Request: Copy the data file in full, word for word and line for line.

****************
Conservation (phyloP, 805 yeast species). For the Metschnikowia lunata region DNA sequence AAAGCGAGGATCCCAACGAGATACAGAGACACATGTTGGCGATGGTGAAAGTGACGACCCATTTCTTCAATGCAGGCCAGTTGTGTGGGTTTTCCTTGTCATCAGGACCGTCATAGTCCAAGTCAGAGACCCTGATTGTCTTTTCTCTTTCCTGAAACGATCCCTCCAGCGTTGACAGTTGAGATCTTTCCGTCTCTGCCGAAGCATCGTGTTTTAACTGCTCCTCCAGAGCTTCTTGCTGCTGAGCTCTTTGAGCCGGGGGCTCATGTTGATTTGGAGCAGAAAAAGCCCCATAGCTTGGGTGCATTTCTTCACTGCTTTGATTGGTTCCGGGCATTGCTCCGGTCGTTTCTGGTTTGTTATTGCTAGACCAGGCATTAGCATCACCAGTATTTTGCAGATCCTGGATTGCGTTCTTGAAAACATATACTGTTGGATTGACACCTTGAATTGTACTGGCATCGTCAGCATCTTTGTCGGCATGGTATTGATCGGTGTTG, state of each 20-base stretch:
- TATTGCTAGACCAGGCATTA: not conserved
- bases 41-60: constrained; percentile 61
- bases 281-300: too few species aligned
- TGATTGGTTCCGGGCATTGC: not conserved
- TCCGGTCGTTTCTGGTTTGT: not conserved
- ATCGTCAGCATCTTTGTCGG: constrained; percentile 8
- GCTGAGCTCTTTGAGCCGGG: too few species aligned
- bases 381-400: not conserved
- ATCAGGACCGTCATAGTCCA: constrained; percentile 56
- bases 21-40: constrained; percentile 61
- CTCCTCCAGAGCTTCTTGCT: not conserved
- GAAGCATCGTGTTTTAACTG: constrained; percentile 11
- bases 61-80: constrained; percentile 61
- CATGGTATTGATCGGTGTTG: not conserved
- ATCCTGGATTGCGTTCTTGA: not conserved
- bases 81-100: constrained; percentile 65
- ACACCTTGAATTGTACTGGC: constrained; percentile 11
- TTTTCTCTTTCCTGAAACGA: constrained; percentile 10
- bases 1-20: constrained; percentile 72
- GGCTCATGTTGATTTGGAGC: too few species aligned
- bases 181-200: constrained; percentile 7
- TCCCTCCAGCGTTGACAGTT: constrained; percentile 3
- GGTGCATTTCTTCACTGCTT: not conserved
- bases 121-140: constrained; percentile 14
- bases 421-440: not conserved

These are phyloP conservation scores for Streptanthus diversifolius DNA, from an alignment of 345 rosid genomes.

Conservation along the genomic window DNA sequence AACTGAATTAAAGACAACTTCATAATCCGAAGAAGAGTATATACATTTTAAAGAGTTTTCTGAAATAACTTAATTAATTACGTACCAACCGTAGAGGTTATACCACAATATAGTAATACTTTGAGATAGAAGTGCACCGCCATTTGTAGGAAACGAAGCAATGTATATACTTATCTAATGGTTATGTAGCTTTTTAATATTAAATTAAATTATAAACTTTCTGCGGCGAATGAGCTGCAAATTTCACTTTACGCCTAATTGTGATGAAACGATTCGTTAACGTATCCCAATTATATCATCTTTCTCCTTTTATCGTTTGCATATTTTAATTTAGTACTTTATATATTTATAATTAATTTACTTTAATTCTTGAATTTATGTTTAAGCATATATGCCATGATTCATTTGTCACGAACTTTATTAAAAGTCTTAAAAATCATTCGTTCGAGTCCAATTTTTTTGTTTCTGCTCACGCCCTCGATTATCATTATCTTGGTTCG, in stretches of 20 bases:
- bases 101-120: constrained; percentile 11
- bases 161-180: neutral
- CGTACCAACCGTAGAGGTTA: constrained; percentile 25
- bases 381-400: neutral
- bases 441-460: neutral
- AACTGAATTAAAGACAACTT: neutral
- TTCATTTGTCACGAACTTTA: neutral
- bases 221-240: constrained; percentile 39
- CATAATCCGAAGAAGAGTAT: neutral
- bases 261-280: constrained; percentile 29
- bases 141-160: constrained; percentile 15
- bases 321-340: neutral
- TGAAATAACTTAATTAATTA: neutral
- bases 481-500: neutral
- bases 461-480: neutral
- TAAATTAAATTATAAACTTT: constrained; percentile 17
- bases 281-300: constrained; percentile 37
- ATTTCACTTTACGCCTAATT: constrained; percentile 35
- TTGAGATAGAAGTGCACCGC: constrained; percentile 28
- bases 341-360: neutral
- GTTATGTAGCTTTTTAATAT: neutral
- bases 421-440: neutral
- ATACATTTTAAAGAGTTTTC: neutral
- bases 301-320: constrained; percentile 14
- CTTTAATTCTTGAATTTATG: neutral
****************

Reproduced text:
Conservation (phyloP, 805 yeast species). For the Metschnikowia lunata region DNA sequence AAAGCGAGGATCCCAACGAGATACAGAGACACATGTTGGCGATGGTGAAAGTGACGACCCATTTCTTCAATGCAGGCCAGTTGTGTGGGTTTTCCTTGTCATCAGGACCGTCATAGTCCAAGTCAGAGACCCTGATTGTCTTTTCTCTTTCCTGAAACGATCCCTCCAGCGTTGACAGTTGAGATCTTTCCGTCTCTGCCGAAGCATCGTGTTTTAACTGCTCCTCCAGAGCTTCTTGCTGCTGAGCTCTTTGAGCCGGGGGCTCATGTTGATTTGGAGCAGAAAAAGCCCCATAGCTTGGGTGCATTTCTTCACTGCTTTGATTGGTTCCGGGCATTGCTCCGGTCGTTTCTGGTTTGTTATTGCTAGACCAGGCATTAGCATCACCAGTATTTTGCAGATCCTGGATTGCGTTCTTGAAAACATATACTGTTGGATTGACACCTTGAATTGTACTGGCATCGTCAGCATCTTTGTCGGCATGGTATTGATCGGTGTTG, state of each 20-base stretch:
- TATTGCTAGACCAGGCATTA: not conserved
- bases 41-60: constrained; percentile 61
- bases 281-300: too few species aligned
- TGATTGGTTCCGGGCATTGC: not conserved
- TCCGGTCGTTTCTGGTTTGT: not conserved
- ATCGTCAGCATCTTTGTCGG: constrained; percentile 8
- GCTGAGCTCTTTGAGCCGGG: too few species aligned
- bases 381-400: not conserved
- ATCAGGACCGTCATAGTCCA: constrained; percentile 56
- bases 21-40: constrained; percentile 61
- CTCCTCCAGAGCTTCTTGCT: not conserved
- GAAGCATCGTGTTTTAACTG: constrained; percentile 11
- bases 61-80: constrained; percentile 61
- CATGGTATTGATCGGTGTTG: not conserved
- ATCCTGGATTGCGTTCTTGA: not conserved
- bases 81-100: constrained; percentile 65
- ACACCTTGAATTGTACTGGC: constrained; percentile 11
- TTTTCTCTTTCCTGAAACGA: constrained; percentile 10
- bases 1-20: constrained; percentile 72
- GGCTCATGTTGATTTGGAGC: too few species aligned
- bases 181-200: constrained; percentile 7
- TCCCTCCAGCGTTGACAGTT: constrained; percentile 3
- GGTGCATTTCTTCACTGCTT: not conserved
- bases 121-140: constrained; percentile 14
- bases 421-440: not conserved

These are phyloP conservation scores for Streptanthus diversifolius DNA, from an alignment of 345 rosid genomes.

Conservation along the genomic window DNA sequence AACTGAATTAAAGACAACTTCATAATCCGAAGAAGAGTATATACATTTTAAAGAGTTTTCTGAAATAACTTAATTAATTACGTACCAACCGTAGAGGTTATACCACAATATAGTAATACTTTGAGATAGAAGTGCACCGCCATTTGTAGGAAACGAAGCAATGTATATACTTATCTAATGGTTATGTAGCTTTTTAATATTAAATTAAATTATAAACTTTCTGCGGCGAATGAGCTGCAAATTTCACTTTACGCCTAATTGTGATGAAACGATTCGTTAACGTATCCCAATTATATCATCTTTCTCCTTTTATCGTTTGCATATTTTAATTTAGTACTTTATATATTTATAATTAATTTACTTTAATTCTTGAATTTATGTTTAAGCATATATGCCATGATTCATTTGTCACGAACTTTATTAAAAGTCTTAAAAATCATTCGTTCGAGTCCAATTTTTTTGTTTCTGCTCACGCCCTCGATTATCATTATCTTGGTTCG, in stretches of 20 bases:
- bases 101-120: constrained; percentile 11
- bases 161-180: neutral
- CGTACCAACCGTAGAGGTTA: constrained; percentile 25
- bases 381-400: neutral
- bases 441-460: neutral
- AACTGAATTAAAGACAACTT: neutral
- TTCATTTGTCACGAACTTTA: neutral
- bases 221-240: constrained; percentile 39
- CATAATCCGAAGAAGAGTAT: neutral
- bases 261-280: constrained; percentile 29
- bases 141-160: constrained; percentile 15
- bases 321-340: neutral
- TGAAATAACTTAATTAATTA: neutral
- bases 481-500: neutral
- bases 461-480: neutral
- TAAATTAAATTATAAACTTT: constrained; percentile 17
- bases 281-300: constrained; percentile 37
- ATTTCACTTTACGCCTAATT: constrained; percentile 35
- TTGAGATAGAAGTGCACCGC: constrained; percentile 28
- bases 341-360: neutral
- GTTATGTAGCTTTTTAATAT: neutral
- bases 421-440: neutral
- ATACATTTTAAAGAGTTTTC: neutral
- bases 301-320: constrained; percentile 14
- CTTTAATTCTTGAATTTATG: neutral